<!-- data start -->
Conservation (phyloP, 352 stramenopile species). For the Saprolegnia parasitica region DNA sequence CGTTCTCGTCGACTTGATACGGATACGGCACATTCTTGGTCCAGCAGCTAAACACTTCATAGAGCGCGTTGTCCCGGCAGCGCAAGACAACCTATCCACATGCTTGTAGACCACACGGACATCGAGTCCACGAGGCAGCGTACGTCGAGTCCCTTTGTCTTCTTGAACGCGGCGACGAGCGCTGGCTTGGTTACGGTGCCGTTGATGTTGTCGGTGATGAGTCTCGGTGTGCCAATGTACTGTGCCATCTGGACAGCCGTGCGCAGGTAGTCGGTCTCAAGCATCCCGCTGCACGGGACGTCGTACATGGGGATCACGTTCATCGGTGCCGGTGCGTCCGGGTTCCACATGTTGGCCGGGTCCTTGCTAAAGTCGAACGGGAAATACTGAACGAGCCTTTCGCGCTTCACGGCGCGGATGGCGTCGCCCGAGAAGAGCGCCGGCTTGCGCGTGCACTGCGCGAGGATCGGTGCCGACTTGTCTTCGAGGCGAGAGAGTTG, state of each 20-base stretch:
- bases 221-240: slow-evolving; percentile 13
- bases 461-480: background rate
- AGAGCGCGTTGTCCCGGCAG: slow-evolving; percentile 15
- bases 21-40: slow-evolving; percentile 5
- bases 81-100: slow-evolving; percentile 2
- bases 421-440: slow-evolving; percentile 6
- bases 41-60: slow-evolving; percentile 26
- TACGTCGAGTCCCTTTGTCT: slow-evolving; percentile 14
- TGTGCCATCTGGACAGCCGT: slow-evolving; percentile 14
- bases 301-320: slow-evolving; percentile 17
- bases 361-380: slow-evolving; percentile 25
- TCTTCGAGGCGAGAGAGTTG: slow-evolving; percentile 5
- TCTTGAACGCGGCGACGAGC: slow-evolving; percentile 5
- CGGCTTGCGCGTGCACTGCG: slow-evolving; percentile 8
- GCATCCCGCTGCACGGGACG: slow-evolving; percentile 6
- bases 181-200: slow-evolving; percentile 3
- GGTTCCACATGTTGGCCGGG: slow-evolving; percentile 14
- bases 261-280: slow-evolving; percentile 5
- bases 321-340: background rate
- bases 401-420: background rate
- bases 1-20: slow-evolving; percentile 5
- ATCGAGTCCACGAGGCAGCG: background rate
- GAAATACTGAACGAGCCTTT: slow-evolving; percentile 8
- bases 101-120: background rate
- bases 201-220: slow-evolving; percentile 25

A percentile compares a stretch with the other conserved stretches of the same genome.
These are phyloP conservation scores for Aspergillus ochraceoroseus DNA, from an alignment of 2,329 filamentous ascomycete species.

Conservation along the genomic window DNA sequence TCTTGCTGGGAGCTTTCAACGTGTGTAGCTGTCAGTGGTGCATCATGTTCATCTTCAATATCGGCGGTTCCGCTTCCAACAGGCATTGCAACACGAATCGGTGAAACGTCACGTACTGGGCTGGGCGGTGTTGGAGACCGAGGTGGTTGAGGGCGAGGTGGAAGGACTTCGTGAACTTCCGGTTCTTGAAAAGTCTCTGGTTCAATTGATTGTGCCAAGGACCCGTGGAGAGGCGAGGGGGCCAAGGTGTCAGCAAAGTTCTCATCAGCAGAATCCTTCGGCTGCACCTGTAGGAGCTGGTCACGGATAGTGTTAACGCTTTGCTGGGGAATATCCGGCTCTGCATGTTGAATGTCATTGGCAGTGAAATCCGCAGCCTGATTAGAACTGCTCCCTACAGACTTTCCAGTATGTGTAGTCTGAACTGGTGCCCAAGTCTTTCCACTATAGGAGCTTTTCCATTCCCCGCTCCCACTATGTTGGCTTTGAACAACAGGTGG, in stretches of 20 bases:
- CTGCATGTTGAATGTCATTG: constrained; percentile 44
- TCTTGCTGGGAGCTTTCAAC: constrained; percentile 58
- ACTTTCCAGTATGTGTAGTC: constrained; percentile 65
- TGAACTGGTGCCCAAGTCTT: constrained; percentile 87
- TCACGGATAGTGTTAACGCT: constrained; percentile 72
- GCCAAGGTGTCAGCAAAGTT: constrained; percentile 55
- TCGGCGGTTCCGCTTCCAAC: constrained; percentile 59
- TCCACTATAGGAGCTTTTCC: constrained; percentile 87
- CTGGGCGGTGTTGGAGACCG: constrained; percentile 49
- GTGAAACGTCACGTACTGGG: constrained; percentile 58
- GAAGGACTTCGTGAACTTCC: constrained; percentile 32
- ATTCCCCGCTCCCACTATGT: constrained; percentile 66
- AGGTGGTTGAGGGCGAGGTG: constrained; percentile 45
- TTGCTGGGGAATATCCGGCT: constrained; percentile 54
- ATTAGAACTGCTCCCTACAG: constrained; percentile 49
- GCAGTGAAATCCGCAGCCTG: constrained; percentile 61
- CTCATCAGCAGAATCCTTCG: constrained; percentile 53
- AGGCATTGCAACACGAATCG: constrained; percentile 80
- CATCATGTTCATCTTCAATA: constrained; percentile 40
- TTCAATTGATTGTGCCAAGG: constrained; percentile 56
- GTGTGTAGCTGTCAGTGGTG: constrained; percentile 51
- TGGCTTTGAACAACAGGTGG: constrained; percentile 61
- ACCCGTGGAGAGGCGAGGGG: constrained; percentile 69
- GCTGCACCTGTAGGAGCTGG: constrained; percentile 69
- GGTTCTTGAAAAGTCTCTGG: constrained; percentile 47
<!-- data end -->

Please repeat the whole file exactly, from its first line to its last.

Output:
Conservation (phyloP, 352 stramenopile species). For the Saprolegnia parasitica region DNA sequence CGTTCTCGTCGACTTGATACGGATACGGCACATTCTTGGTCCAGCAGCTAAACACTTCATAGAGCGCGTTGTCCCGGCAGCGCAAGACAACCTATCCACATGCTTGTAGACCACACGGACATCGAGTCCACGAGGCAGCGTACGTCGAGTCCCTTTGTCTTCTTGAACGCGGCGACGAGCGCTGGCTTGGTTACGGTGCCGTTGATGTTGTCGGTGATGAGTCTCGGTGTGCCAATGTACTGTGCCATCTGGACAGCCGTGCGCAGGTAGTCGGTCTCAAGCATCCCGCTGCACGGGACGTCGTACATGGGGATCACGTTCATCGGTGCCGGTGCGTCCGGGTTCCACATGTTGGCCGGGTCCTTGCTAAAGTCGAACGGGAAATACTGAACGAGCCTTTCGCGCTTCACGGCGCGGATGGCGTCGCCCGAGAAGAGCGCCGGCTTGCGCGTGCACTGCGCGAGGATCGGTGCCGACTTGTCTTCGAGGCGAGAGAGTTG, state of each 20-base stretch:
- bases 221-240: slow-evolving; percentile 13
- bases 461-480: background rate
- AGAGCGCGTTGTCCCGGCAG: slow-evolving; percentile 15
- bases 21-40: slow-evolving; percentile 5
- bases 81-100: slow-evolving; percentile 2
- bases 421-440: slow-evolving; percentile 6
- bases 41-60: slow-evolving; percentile 26
- TACGTCGAGTCCCTTTGTCT: slow-evolving; percentile 14
- TGTGCCATCTGGACAGCCGT: slow-evolving; percentile 14
- bases 301-320: slow-evolving; percentile 17
- bases 361-380: slow-evolving; percentile 25
- TCTTCGAGGCGAGAGAGTTG: slow-evolving; percentile 5
- TCTTGAACGCGGCGACGAGC: slow-evolving; percentile 5
- CGGCTTGCGCGTGCACTGCG: slow-evolving; percentile 8
- GCATCCCGCTGCACGGGACG: slow-evolving; percentile 6
- bases 181-200: slow-evolving; percentile 3
- GGTTCCACATGTTGGCCGGG: slow-evolving; percentile 14
- bases 261-280: slow-evolving; percentile 5
- bases 321-340: background rate
- bases 401-420: background rate
- bases 1-20: slow-evolving; percentile 5
- ATCGAGTCCACGAGGCAGCG: background rate
- GAAATACTGAACGAGCCTTT: slow-evolving; percentile 8
- bases 101-120: background rate
- bases 201-220: slow-evolving; percentile 25

A percentile compares a stretch with the other conserved stretches of the same genome.
These are phyloP conservation scores for Aspergillus ochraceoroseus DNA, from an alignment of 2,329 filamentous ascomycete species.

Conservation along the genomic window DNA sequence TCTTGCTGGGAGCTTTCAACGTGTGTAGCTGTCAGTGGTGCATCATGTTCATCTTCAATATCGGCGGTTCCGCTTCCAACAGGCATTGCAACACGAATCGGTGAAACGTCACGTACTGGGCTGGGCGGTGTTGGAGACCGAGGTGGTTGAGGGCGAGGTGGAAGGACTTCGTGAACTTCCGGTTCTTGAAAAGTCTCTGGTTCAATTGATTGTGCCAAGGACCCGTGGAGAGGCGAGGGGGCCAAGGTGTCAGCAAAGTTCTCATCAGCAGAATCCTTCGGCTGCACCTGTAGGAGCTGGTCACGGATAGTGTTAACGCTTTGCTGGGGAATATCCGGCTCTGCATGTTGAATGTCATTGGCAGTGAAATCCGCAGCCTGATTAGAACTGCTCCCTACAGACTTTCCAGTATGTGTAGTCTGAACTGGTGCCCAAGTCTTTCCACTATAGGAGCTTTTCCATTCCCCGCTCCCACTATGTTGGCTTTGAACAACAGGTGG, in stretches of 20 bases:
- CTGCATGTTGAATGTCATTG: constrained; percentile 44
- TCTTGCTGGGAGCTTTCAAC: constrained; percentile 58
- ACTTTCCAGTATGTGTAGTC: constrained; percentile 65
- TGAACTGGTGCCCAAGTCTT: constrained; percentile 87
- TCACGGATAGTGTTAACGCT: constrained; percentile 72
- GCCAAGGTGTCAGCAAAGTT: constrained; percentile 55
- TCGGCGGTTCCGCTTCCAAC: constrained; percentile 59
- TCCACTATAGGAGCTTTTCC: constrained; percentile 87
- CTGGGCGGTGTTGGAGACCG: constrained; percentile 49
- GTGAAACGTCACGTACTGGG: constrained; percentile 58
- GAAGGACTTCGTGAACTTCC: constrained; percentile 32
- ATTCCCCGCTCCCACTATGT: constrained; percentile 66
- AGGTGGTTGAGGGCGAGGTG: constrained; percentile 45
- TTGCTGGGGAATATCCGGCT: constrained; percentile 54
- ATTAGAACTGCTCCCTACAG: constrained; percentile 49
- GCAGTGAAATCCGCAGCCTG: constrained; percentile 61
- CTCATCAGCAGAATCCTTCG: constrained; percentile 53
- AGGCATTGCAACACGAATCG: constrained; percentile 80
- CATCATGTTCATCTTCAATA: constrained; percentile 40
- TTCAATTGATTGTGCCAAGG: constrained; percentile 56
- GTGTGTAGCTGTCAGTGGTG: constrained; percentile 51
- TGGCTTTGAACAACAGGTGG: constrained; percentile 61
- ACCCGTGGAGAGGCGAGGGG: constrained; percentile 69
- GCTGCACCTGTAGGAGCTGG: constrained; percentile 69
- GGTTCTTGAAAAGTCTCTGG: constrained; percentile 47